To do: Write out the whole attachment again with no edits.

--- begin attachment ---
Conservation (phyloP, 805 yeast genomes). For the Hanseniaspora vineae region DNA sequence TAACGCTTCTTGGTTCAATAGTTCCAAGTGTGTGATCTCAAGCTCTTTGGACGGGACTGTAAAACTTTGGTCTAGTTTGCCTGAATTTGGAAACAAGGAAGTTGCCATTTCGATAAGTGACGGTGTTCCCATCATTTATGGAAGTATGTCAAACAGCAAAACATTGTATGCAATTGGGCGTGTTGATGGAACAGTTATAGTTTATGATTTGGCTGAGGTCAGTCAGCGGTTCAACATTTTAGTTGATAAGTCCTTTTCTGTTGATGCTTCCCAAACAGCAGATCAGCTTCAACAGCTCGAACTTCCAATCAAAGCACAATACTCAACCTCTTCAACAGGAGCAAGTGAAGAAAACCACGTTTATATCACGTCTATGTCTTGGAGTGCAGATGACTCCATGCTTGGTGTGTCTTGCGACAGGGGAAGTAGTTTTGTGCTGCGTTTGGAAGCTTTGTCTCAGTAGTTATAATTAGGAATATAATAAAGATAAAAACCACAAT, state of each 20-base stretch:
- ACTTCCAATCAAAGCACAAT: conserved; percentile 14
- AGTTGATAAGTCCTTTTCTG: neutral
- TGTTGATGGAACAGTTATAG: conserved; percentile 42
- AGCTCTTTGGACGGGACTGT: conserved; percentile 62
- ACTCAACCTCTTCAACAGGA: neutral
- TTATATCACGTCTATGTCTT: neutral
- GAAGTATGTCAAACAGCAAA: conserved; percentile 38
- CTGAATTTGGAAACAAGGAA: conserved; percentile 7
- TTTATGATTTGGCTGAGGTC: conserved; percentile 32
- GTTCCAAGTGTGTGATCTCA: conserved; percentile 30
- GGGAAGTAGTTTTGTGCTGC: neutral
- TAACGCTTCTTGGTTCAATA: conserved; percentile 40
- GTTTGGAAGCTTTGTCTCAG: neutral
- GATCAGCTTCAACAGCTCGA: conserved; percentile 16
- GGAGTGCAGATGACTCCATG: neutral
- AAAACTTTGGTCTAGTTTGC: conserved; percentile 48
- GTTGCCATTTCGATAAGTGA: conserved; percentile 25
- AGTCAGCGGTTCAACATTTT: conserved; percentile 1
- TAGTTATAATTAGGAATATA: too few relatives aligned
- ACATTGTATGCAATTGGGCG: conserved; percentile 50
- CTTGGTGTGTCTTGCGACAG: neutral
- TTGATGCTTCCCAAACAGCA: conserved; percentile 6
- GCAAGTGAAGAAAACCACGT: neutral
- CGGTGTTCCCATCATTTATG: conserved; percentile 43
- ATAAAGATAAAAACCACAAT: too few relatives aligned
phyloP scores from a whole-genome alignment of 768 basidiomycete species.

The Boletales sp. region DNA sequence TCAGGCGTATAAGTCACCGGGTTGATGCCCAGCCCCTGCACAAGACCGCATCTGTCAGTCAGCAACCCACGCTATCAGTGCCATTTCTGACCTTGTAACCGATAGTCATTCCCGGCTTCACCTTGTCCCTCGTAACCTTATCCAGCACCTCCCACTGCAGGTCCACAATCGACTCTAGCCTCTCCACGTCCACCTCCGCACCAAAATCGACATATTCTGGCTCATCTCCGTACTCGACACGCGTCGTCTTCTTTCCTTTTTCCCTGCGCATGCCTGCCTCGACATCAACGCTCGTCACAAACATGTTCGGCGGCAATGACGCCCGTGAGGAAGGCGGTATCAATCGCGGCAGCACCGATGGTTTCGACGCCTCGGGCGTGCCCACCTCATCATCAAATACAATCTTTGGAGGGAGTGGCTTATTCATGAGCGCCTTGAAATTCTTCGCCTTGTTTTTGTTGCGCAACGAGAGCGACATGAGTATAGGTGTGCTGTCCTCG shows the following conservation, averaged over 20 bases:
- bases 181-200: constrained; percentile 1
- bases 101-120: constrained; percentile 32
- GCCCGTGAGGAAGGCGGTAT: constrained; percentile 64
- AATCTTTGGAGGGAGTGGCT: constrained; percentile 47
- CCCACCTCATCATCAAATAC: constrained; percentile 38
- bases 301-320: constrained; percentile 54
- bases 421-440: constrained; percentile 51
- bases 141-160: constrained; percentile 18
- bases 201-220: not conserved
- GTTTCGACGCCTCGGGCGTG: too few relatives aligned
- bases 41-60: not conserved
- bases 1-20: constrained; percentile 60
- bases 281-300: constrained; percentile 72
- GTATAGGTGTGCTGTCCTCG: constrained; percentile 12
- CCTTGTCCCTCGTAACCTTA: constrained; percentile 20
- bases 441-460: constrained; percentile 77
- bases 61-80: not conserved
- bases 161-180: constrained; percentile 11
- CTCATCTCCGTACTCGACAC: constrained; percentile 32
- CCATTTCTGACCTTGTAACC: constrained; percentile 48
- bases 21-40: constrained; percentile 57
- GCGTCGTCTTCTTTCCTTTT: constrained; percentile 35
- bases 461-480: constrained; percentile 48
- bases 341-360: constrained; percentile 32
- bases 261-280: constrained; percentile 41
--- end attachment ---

Conservation (phyloP, 805 yeast genomes). For the Hanseniaspora vineae region DNA sequence TAACGCTTCTTGGTTCAATAGTTCCAAGTGTGTGATCTCAAGCTCTTTGGACGGGACTGTAAAACTTTGGTCTAGTTTGCCTGAATTTGGAAACAAGGAAGTTGCCATTTCGATAAGTGACGGTGTTCCCATCATTTATGGAAGTATGTCAAACAGCAAAACATTGTATGCAATTGGGCGTGTTGATGGAACAGTTATAGTTTATGATTTGGCTGAGGTCAGTCAGCGGTTCAACATTTTAGTTGATAAGTCCTTTTCTGTTGATGCTTCCCAAACAGCAGATCAGCTTCAACAGCTCGAACTTCCAATCAAAGCACAATACTCAACCTCTTCAACAGGAGCAAGTGAAGAAAACCACGTTTATATCACGTCTATGTCTTGGAGTGCAGATGACTCCATGCTTGGTGTGTCTTGCGACAGGGGAAGTAGTTTTGTGCTGCGTTTGGAAGCTTTGTCTCAGTAGTTATAATTAGGAATATAATAAAGATAAAAACCACAAT, state of each 20-base stretch:
- ACTTCCAATCAAAGCACAAT: conserved; percentile 14
- AGTTGATAAGTCCTTTTCTG: neutral
- TGTTGATGGAACAGTTATAG: conserved; percentile 42
- AGCTCTTTGGACGGGACTGT: conserved; percentile 62
- ACTCAACCTCTTCAACAGGA: neutral
- TTATATCACGTCTATGTCTT: neutral
- GAAGTATGTCAAACAGCAAA: conserved; percentile 38
- CTGAATTTGGAAACAAGGAA: conserved; percentile 7
- TTTATGATTTGGCTGAGGTC: conserved; percentile 32
- GTTCCAAGTGTGTGATCTCA: conserved; percentile 30
- GGGAAGTAGTTTTGTGCTGC: neutral
- TAACGCTTCTTGGTTCAATA: conserved; percentile 40
- GTTTGGAAGCTTTGTCTCAG: neutral
- GATCAGCTTCAACAGCTCGA: conserved; percentile 16
- GGAGTGCAGATGACTCCATG: neutral
- AAAACTTTGGTCTAGTTTGC: conserved; percentile 48
- GTTGCCATTTCGATAAGTGA: conserved; percentile 25
- AGTCAGCGGTTCAACATTTT: conserved; percentile 1
- TAGTTATAATTAGGAATATA: too few relatives aligned
- ACATTGTATGCAATTGGGCG: conserved; percentile 50
- CTTGGTGTGTCTTGCGACAG: neutral
- TTGATGCTTCCCAAACAGCA: conserved; percentile 6
- GCAAGTGAAGAAAACCACGT: neutral
- CGGTGTTCCCATCATTTATG: conserved; percentile 43
- ATAAAGATAAAAACCACAAT: too few relatives aligned
phyloP scores from a whole-genome alignment of 768 basidiomycete species.

The Boletales sp. region DNA sequence TCAGGCGTATAAGTCACCGGGTTGATGCCCAGCCCCTGCACAAGACCGCATCTGTCAGTCAGCAACCCACGCTATCAGTGCCATTTCTGACCTTGTAACCGATAGTCATTCCCGGCTTCACCTTGTCCCTCGTAACCTTATCCAGCACCTCCCACTGCAGGTCCACAATCGACTCTAGCCTCTCCACGTCCACCTCCGCACCAAAATCGACATATTCTGGCTCATCTCCGTACTCGACACGCGTCGTCTTCTTTCCTTTTTCCCTGCGCATGCCTGCCTCGACATCAACGCTCGTCACAAACATGTTCGGCGGCAATGACGCCCGTGAGGAAGGCGGTATCAATCGCGGCAGCACCGATGGTTTCGACGCCTCGGGCGTGCCCACCTCATCATCAAATACAATCTTTGGAGGGAGTGGCTTATTCATGAGCGCCTTGAAATTCTTCGCCTTGTTTTTGTTGCGCAACGAGAGCGACATGAGTATAGGTGTGCTGTCCTCG shows the following conservation, averaged over 20 bases:
- bases 181-200: constrained; percentile 1
- bases 101-120: constrained; percentile 32
- GCCCGTGAGGAAGGCGGTAT: constrained; percentile 64
- AATCTTTGGAGGGAGTGGCT: constrained; percentile 47
- CCCACCTCATCATCAAATAC: constrained; percentile 38
- bases 301-320: constrained; percentile 54
- bases 421-440: constrained; percentile 51
- bases 141-160: constrained; percentile 18
- bases 201-220: not conserved
- GTTTCGACGCCTCGGGCGTG: too few relatives aligned
- bases 41-60: not conserved
- bases 1-20: constrained; percentile 60
- bases 281-300: constrained; percentile 72
- GTATAGGTGTGCTGTCCTCG: constrained; percentile 12
- CCTTGTCCCTCGTAACCTTA: constrained; percentile 20
- bases 441-460: constrained; percentile 77
- bases 61-80: not conserved
- bases 161-180: constrained; percentile 11
- CTCATCTCCGTACTCGACAC: constrained; percentile 32
- CCATTTCTGACCTTGTAACC: constrained; percentile 48
- bases 21-40: constrained; percentile 57
- GCGTCGTCTTCTTTCCTTTT: constrained; percentile 35
- bases 461-480: constrained; percentile 48
- bases 341-360: constrained; percentile 32
- bases 261-280: constrained; percentile 41